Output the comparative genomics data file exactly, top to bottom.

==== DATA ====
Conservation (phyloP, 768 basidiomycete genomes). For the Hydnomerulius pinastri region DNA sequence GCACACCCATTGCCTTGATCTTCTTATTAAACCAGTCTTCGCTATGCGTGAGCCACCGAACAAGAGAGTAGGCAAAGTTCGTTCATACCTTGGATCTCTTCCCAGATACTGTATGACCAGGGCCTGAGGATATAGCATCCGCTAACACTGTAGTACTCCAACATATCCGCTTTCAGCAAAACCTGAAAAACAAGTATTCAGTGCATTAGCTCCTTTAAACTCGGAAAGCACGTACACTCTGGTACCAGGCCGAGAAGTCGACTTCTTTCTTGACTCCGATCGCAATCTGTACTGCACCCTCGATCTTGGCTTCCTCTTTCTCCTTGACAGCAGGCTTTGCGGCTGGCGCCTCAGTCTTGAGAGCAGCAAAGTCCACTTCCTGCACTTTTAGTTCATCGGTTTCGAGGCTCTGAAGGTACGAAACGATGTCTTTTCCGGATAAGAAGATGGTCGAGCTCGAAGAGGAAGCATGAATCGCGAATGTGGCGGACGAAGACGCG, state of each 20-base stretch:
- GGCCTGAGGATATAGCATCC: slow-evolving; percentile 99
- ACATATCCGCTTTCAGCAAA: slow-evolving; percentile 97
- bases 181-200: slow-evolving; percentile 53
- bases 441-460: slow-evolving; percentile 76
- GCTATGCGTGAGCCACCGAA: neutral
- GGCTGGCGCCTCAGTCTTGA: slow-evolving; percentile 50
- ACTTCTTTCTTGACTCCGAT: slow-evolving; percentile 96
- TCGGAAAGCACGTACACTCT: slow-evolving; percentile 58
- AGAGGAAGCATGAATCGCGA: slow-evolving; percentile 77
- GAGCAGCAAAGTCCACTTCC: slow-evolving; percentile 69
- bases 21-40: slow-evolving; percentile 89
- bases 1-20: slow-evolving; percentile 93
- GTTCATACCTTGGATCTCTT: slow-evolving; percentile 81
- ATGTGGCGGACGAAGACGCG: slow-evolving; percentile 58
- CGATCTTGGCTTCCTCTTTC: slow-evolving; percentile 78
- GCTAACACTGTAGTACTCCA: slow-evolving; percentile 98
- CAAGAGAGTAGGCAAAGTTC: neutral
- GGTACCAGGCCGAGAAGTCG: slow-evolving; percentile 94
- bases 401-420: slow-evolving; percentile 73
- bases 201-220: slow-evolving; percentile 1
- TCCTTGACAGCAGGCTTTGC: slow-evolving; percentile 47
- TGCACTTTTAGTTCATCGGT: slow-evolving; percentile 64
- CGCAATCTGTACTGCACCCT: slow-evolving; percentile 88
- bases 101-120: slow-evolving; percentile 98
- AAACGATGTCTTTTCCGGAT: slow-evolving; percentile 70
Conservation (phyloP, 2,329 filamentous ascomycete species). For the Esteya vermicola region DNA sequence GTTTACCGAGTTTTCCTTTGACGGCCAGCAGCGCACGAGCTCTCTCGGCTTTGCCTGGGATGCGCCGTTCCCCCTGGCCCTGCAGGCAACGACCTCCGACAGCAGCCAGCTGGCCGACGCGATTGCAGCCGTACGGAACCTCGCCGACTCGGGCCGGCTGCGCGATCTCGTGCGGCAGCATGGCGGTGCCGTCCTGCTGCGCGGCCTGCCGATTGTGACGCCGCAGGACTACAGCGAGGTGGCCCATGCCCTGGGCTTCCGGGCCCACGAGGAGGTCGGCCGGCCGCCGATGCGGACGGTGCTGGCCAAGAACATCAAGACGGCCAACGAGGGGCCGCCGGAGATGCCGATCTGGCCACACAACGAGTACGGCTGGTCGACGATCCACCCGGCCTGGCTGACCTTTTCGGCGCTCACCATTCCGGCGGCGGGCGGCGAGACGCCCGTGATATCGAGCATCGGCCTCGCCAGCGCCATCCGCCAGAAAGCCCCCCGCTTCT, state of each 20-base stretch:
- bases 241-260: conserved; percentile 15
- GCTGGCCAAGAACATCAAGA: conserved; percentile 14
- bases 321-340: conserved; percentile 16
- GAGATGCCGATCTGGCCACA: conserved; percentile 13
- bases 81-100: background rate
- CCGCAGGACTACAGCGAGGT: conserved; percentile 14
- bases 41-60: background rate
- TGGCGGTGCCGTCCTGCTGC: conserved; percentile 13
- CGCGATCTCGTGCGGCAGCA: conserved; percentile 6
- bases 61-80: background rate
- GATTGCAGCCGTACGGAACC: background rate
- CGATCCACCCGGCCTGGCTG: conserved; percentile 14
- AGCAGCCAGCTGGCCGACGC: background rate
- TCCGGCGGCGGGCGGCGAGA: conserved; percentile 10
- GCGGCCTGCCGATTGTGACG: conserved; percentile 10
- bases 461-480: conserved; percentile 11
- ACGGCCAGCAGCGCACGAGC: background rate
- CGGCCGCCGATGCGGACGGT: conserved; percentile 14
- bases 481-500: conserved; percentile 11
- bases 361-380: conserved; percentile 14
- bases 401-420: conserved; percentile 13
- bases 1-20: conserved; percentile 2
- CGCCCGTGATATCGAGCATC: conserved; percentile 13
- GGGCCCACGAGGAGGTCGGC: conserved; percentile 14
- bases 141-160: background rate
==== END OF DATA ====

Conservation (phyloP, 768 basidiomycete genomes). For the Hydnomerulius pinastri region DNA sequence GCACACCCATTGCCTTGATCTTCTTATTAAACCAGTCTTCGCTATGCGTGAGCCACCGAACAAGAGAGTAGGCAAAGTTCGTTCATACCTTGGATCTCTTCCCAGATACTGTATGACCAGGGCCTGAGGATATAGCATCCGCTAACACTGTAGTACTCCAACATATCCGCTTTCAGCAAAACCTGAAAAACAAGTATTCAGTGCATTAGCTCCTTTAAACTCGGAAAGCACGTACACTCTGGTACCAGGCCGAGAAGTCGACTTCTTTCTTGACTCCGATCGCAATCTGTACTGCACCCTCGATCTTGGCTTCCTCTTTCTCCTTGACAGCAGGCTTTGCGGCTGGCGCCTCAGTCTTGAGAGCAGCAAAGTCCACTTCCTGCACTTTTAGTTCATCGGTTTCGAGGCTCTGAAGGTACGAAACGATGTCTTTTCCGGATAAGAAGATGGTCGAGCTCGAAGAGGAAGCATGAATCGCGAATGTGGCGGACGAAGACGCG, state of each 20-base stretch:
- GGCCTGAGGATATAGCATCC: slow-evolving; percentile 99
- ACATATCCGCTTTCAGCAAA: slow-evolving; percentile 97
- bases 181-200: slow-evolving; percentile 53
- bases 441-460: slow-evolving; percentile 76
- GCTATGCGTGAGCCACCGAA: neutral
- GGCTGGCGCCTCAGTCTTGA: slow-evolving; percentile 50
- ACTTCTTTCTTGACTCCGAT: slow-evolving; percentile 96
- TCGGAAAGCACGTACACTCT: slow-evolving; percentile 58
- AGAGGAAGCATGAATCGCGA: slow-evolving; percentile 77
- GAGCAGCAAAGTCCACTTCC: slow-evolving; percentile 69
- bases 21-40: slow-evolving; percentile 89
- bases 1-20: slow-evolving; percentile 93
- GTTCATACCTTGGATCTCTT: slow-evolving; percentile 81
- ATGTGGCGGACGAAGACGCG: slow-evolving; percentile 58
- CGATCTTGGCTTCCTCTTTC: slow-evolving; percentile 78
- GCTAACACTGTAGTACTCCA: slow-evolving; percentile 98
- CAAGAGAGTAGGCAAAGTTC: neutral
- GGTACCAGGCCGAGAAGTCG: slow-evolving; percentile 94
- bases 401-420: slow-evolving; percentile 73
- bases 201-220: slow-evolving; percentile 1
- TCCTTGACAGCAGGCTTTGC: slow-evolving; percentile 47
- TGCACTTTTAGTTCATCGGT: slow-evolving; percentile 64
- CGCAATCTGTACTGCACCCT: slow-evolving; percentile 88
- bases 101-120: slow-evolving; percentile 98
- AAACGATGTCTTTTCCGGAT: slow-evolving; percentile 70
Conservation (phyloP, 2,329 filamentous ascomycete species). For the Esteya vermicola region DNA sequence GTTTACCGAGTTTTCCTTTGACGGCCAGCAGCGCACGAGCTCTCTCGGCTTTGCCTGGGATGCGCCGTTCCCCCTGGCCCTGCAGGCAACGACCTCCGACAGCAGCCAGCTGGCCGACGCGATTGCAGCCGTACGGAACCTCGCCGACTCGGGCCGGCTGCGCGATCTCGTGCGGCAGCATGGCGGTGCCGTCCTGCTGCGCGGCCTGCCGATTGTGACGCCGCAGGACTACAGCGAGGTGGCCCATGCCCTGGGCTTCCGGGCCCACGAGGAGGTCGGCCGGCCGCCGATGCGGACGGTGCTGGCCAAGAACATCAAGACGGCCAACGAGGGGCCGCCGGAGATGCCGATCTGGCCACACAACGAGTACGGCTGGTCGACGATCCACCCGGCCTGGCTGACCTTTTCGGCGCTCACCATTCCGGCGGCGGGCGGCGAGACGCCCGTGATATCGAGCATCGGCCTCGCCAGCGCCATCCGCCAGAAAGCCCCCCGCTTCT, state of each 20-base stretch:
- bases 241-260: conserved; percentile 15
- GCTGGCCAAGAACATCAAGA: conserved; percentile 14
- bases 321-340: conserved; percentile 16
- GAGATGCCGATCTGGCCACA: conserved; percentile 13
- bases 81-100: background rate
- CCGCAGGACTACAGCGAGGT: conserved; percentile 14
- bases 41-60: background rate
- TGGCGGTGCCGTCCTGCTGC: conserved; percentile 13
- CGCGATCTCGTGCGGCAGCA: conserved; percentile 6
- bases 61-80: background rate
- GATTGCAGCCGTACGGAACC: background rate
- CGATCCACCCGGCCTGGCTG: conserved; percentile 14
- AGCAGCCAGCTGGCCGACGC: background rate
- TCCGGCGGCGGGCGGCGAGA: conserved; percentile 10
- GCGGCCTGCCGATTGTGACG: conserved; percentile 10
- bases 461-480: conserved; percentile 11
- ACGGCCAGCAGCGCACGAGC: background rate
- CGGCCGCCGATGCGGACGGT: conserved; percentile 14
- bases 481-500: conserved; percentile 11
- bases 361-380: conserved; percentile 14
- bases 401-420: conserved; percentile 13
- bases 1-20: conserved; percentile 2
- CGCCCGTGATATCGAGCATC: conserved; percentile 13
- GGGCCCACGAGGAGGTCGGC: conserved; percentile 14
- bases 141-160: background rate